Mobility: A Time For Change – Part 2
Starting on foot our resourceful imaginations have automated transport taking us from horse drawn journeys to wheeled and winged adventures across the globe. Building ports and laying railway tracks and highways, we’ve expanded a network of connection across towns, cities and countries.
As the world becomes increasingly urban, densely populated areas will face dramatic and seemingly intractable transportation issues. 50% of the global population already lives in cities and, according to the United Nations, that number will approach 70% in the next 40 years.
If current trends continue, people’s reliance on cars will only increase, particularly in emerging markets. As the growing population becomes more affluent, the number of vehicles on the road worldwide is projected to triple, to as much as 3 billion by 2035, according to economic forecasters Global Insight. It is in developing countries that the greatest growth rates in motor vehicles have been seen in the past few years and are expected in the future, primarily in urban areas.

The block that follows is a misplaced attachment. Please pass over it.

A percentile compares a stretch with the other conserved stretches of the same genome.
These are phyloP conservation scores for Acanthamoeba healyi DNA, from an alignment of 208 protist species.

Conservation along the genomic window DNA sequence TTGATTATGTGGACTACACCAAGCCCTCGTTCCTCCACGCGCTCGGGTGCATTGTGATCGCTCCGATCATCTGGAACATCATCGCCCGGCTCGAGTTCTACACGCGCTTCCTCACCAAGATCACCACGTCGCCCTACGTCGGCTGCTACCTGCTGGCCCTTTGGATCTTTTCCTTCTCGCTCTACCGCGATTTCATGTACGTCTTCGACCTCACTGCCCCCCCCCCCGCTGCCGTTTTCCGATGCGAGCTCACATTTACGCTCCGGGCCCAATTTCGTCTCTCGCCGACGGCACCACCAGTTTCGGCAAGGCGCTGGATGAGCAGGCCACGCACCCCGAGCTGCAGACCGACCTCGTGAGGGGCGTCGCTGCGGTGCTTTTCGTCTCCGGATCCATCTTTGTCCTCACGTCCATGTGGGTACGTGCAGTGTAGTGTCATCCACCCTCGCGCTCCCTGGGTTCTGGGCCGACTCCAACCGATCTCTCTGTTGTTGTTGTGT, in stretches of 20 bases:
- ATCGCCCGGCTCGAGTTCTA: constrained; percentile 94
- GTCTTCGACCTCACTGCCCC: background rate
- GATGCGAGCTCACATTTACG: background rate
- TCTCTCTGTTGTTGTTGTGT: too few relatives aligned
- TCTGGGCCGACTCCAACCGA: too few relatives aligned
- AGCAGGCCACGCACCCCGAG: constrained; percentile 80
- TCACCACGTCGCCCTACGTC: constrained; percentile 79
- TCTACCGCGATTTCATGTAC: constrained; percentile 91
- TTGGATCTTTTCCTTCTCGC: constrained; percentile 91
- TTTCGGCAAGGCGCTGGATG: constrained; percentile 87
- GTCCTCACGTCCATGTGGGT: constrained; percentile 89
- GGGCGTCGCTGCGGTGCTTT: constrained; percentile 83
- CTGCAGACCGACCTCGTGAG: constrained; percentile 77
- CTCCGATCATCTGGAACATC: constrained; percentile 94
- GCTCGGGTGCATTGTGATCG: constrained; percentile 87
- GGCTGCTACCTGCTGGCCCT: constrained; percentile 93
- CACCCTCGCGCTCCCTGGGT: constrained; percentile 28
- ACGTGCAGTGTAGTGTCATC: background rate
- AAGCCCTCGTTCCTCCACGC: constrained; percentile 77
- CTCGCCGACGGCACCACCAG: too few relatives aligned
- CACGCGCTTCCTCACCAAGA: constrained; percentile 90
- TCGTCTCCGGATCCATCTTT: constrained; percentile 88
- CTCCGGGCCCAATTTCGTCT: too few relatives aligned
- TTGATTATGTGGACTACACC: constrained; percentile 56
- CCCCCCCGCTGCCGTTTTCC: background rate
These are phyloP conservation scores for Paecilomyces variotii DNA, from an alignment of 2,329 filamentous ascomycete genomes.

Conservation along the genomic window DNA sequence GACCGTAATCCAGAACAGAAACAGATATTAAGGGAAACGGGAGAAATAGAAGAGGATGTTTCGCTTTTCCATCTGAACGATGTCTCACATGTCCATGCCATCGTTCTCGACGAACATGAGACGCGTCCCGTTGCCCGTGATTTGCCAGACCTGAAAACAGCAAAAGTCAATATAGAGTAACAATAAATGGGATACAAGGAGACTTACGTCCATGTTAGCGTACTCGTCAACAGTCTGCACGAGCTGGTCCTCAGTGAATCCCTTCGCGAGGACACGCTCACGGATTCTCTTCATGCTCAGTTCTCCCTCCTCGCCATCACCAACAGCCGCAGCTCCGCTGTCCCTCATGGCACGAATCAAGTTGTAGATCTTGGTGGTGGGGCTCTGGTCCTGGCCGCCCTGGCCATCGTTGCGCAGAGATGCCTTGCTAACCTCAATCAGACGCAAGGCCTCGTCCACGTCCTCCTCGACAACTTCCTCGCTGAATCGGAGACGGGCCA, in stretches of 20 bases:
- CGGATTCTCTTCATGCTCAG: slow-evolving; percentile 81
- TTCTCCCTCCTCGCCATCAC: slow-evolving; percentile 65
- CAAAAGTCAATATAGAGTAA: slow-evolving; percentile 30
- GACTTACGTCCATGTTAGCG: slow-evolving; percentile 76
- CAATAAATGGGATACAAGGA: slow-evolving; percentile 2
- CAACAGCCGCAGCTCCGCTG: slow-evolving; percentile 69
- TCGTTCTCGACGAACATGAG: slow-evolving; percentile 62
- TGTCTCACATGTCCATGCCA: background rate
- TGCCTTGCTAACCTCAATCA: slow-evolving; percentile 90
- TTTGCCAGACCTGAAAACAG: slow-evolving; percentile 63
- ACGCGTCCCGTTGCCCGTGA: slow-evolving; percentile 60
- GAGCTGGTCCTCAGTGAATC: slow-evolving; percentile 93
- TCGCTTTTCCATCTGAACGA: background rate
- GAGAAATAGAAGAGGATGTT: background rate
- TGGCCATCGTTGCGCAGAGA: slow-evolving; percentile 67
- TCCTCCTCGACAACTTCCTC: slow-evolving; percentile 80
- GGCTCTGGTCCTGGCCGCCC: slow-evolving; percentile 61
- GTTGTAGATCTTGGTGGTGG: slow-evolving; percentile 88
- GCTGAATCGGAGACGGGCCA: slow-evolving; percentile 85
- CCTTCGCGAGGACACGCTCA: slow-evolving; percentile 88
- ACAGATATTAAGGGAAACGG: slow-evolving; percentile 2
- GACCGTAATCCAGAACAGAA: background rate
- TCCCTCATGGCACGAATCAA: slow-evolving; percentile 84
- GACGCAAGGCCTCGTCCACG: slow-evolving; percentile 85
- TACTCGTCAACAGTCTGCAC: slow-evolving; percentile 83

And as the traffic jams worsen, much more than time will be lost. Vehicle congestion typically erodes a country’s GDP by 1-3%. And the pollution, noise, accidents, and altering of the landscape attributable to cars and roads may leave long-term health and psychological scars on local communities.
Sadly, in our hunger for newer and faster we have not always considered the environmental impact of our transit choices and what once seemed so smart is having an increasingly negative impact on our health and the health of our planet. Instead of moving us faster our transport systems are slowing us down and sometimes even reversing our progress. The streets that once connected us are now congested sites of anger and frustration. Our cool wheeled inventions no longer providing us with safe, cost-effective, efficient means to get
from A to B.
Congestion is perhaps the most visible manifestation of the failures in urban transportation planning, and its costs are significant. For example, in Bangkok alone, yearly congestion cost estimates vary from $272m to more than $1b according to the Road Management & Engineering Journal of TranSafety, Inc.